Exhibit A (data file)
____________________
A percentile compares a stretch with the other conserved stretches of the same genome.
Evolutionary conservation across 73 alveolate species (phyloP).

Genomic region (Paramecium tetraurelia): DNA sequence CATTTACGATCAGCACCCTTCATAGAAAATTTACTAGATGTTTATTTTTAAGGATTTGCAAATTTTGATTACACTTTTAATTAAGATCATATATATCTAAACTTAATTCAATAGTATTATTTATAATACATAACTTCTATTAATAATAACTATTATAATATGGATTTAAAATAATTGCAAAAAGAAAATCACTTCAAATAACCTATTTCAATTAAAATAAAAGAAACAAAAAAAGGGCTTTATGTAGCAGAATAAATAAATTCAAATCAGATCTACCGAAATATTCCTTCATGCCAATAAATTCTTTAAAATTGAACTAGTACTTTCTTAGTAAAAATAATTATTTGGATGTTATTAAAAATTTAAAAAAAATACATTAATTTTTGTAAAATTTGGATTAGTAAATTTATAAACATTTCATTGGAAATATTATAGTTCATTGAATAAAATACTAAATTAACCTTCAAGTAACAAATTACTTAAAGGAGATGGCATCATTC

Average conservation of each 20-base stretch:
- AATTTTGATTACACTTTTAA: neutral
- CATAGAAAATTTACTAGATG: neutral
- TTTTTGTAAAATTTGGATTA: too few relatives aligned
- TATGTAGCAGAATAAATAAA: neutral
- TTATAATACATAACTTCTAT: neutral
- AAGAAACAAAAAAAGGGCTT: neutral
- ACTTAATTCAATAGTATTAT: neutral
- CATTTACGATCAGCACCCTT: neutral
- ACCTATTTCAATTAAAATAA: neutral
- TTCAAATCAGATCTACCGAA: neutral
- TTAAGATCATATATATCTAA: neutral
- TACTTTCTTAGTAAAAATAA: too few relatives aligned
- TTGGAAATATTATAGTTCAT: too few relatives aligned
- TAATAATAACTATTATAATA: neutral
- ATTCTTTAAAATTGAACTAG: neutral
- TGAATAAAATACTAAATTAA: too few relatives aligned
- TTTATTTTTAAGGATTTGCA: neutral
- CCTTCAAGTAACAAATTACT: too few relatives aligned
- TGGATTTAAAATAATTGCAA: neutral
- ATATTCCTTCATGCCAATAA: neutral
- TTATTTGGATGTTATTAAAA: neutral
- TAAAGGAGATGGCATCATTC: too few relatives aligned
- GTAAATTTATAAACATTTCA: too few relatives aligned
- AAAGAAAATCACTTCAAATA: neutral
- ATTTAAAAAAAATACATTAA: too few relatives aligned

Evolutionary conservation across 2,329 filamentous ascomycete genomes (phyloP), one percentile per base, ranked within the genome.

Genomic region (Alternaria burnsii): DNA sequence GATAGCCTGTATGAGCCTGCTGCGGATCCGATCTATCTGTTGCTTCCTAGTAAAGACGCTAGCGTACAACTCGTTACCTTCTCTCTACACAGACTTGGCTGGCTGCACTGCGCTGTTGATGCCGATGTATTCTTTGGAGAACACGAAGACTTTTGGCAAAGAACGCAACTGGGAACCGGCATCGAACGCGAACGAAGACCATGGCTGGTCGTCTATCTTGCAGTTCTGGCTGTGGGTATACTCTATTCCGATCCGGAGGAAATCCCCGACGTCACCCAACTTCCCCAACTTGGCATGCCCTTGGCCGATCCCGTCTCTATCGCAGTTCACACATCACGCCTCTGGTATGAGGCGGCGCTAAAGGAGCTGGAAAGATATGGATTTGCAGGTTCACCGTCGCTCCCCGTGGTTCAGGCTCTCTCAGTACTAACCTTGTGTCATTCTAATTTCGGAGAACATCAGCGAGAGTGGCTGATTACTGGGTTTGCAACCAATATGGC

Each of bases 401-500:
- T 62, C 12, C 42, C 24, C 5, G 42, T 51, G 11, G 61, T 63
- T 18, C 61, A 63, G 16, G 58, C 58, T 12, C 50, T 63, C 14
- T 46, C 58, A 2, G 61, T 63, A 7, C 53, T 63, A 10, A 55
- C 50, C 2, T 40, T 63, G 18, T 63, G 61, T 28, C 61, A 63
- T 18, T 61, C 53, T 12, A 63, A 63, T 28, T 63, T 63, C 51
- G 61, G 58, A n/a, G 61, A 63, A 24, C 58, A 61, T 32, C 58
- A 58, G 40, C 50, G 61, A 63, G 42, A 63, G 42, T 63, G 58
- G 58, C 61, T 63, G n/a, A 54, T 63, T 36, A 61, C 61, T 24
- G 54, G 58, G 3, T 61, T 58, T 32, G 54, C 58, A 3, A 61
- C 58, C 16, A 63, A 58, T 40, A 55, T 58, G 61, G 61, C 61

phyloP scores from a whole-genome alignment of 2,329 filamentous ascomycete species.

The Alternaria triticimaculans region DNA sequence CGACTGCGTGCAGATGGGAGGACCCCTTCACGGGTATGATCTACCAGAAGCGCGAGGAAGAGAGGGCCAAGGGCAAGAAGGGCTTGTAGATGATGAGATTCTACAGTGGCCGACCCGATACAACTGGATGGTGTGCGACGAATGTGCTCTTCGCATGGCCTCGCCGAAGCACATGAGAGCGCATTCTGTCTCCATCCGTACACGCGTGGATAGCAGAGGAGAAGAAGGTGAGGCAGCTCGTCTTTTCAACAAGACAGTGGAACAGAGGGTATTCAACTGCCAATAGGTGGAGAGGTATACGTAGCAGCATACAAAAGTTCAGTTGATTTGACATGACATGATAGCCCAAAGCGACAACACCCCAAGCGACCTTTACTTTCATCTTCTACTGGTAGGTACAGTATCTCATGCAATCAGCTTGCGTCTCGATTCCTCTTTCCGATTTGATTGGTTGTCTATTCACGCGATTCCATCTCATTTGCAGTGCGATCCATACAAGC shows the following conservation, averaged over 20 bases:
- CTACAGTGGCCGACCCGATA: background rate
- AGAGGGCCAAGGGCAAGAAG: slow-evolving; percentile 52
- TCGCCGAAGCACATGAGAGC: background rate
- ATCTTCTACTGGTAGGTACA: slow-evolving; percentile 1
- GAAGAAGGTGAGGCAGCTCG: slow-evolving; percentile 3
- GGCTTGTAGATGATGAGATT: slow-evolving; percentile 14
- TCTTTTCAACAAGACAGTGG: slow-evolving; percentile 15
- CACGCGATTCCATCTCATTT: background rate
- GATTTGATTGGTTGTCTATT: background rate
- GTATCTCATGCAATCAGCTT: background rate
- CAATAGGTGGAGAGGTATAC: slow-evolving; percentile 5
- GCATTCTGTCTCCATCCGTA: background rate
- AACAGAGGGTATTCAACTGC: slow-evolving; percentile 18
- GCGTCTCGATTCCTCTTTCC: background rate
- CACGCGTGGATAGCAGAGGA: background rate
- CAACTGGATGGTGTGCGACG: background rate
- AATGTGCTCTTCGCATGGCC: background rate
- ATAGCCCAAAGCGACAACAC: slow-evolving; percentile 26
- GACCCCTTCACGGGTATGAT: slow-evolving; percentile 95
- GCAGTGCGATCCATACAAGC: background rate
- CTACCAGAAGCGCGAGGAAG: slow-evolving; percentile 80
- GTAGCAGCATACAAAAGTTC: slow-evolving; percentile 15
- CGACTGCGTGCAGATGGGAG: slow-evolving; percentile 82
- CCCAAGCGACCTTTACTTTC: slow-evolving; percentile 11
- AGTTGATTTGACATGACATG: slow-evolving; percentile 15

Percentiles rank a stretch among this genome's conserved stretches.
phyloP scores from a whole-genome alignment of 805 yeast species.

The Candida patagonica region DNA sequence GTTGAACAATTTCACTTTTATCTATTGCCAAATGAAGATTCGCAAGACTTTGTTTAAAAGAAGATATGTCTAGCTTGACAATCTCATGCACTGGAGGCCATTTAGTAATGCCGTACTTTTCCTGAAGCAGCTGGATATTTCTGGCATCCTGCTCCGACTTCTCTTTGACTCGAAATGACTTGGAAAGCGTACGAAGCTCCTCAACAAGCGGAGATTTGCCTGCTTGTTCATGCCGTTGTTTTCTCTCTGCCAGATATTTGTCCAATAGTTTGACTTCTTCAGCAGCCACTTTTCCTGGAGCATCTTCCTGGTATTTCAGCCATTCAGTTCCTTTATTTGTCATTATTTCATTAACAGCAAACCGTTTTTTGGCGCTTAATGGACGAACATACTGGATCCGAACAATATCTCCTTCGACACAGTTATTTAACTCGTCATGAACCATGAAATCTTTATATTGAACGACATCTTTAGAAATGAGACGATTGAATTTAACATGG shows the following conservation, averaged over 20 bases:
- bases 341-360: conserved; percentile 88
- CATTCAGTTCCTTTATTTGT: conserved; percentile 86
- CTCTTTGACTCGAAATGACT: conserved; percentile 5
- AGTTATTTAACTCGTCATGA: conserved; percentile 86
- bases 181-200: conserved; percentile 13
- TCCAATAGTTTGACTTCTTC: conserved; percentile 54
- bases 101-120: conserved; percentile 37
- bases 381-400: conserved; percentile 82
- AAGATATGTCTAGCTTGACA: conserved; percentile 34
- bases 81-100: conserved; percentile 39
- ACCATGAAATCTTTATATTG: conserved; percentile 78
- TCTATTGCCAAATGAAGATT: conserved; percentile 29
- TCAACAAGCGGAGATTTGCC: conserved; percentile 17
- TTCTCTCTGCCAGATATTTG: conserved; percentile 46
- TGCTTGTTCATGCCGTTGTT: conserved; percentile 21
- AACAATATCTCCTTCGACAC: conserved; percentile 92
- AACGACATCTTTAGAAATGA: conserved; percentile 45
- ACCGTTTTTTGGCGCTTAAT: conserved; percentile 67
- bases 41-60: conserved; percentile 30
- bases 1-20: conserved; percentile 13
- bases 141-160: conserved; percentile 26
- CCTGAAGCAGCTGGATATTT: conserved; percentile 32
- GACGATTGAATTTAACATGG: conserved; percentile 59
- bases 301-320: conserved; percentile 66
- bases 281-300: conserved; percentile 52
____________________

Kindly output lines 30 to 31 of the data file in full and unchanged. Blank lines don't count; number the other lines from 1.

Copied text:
Evolutionary conservation across 2,329 filamentous ascomycete genomes (phyloP), one percentile per base, ranked within the genome.

Genomic region (Alternaria burnsii): DNA sequence GATAGCCTGTATGAGCCTGCTGCGGATCCGATCTATCTGTTGCTTCCTAGTAAAGACGCTAGCGTACAACTCGTTACCTTCTCTCTACACAGACTTGGCTGGCTGCACTGCGCTGTTGATGCCGATGTATTCTTTGGAGAACACGAAGACTTTTGGCAAAGAACGCAACTGGGAACCGGCATCGAACGCGAACGAAGACCATGGCTGGTCGTCTATCTTGCAGTTCTGGCTGTGGGTATACTCTATTCCGATCCGGAGGAAATCCCCGACGTCACCCAACTTCCCCAACTTGGCATGCCCTTGGCCGATCCCGTCTCTATCGCAGTTCACACATCACGCCTCTGGTATGAGGCGGCGCTAAAGGAGCTGGAAAGATATGGATTTGCAGGTTCACCGTCGCTCCCCGTGGTTCAGGCTCTCTCAGTACTAACCTTGTGTCATTCTAATTTCGGAGAACATCAGCGAGAGTGGCTGATTACTGGGTTTGCAACCAATATGGC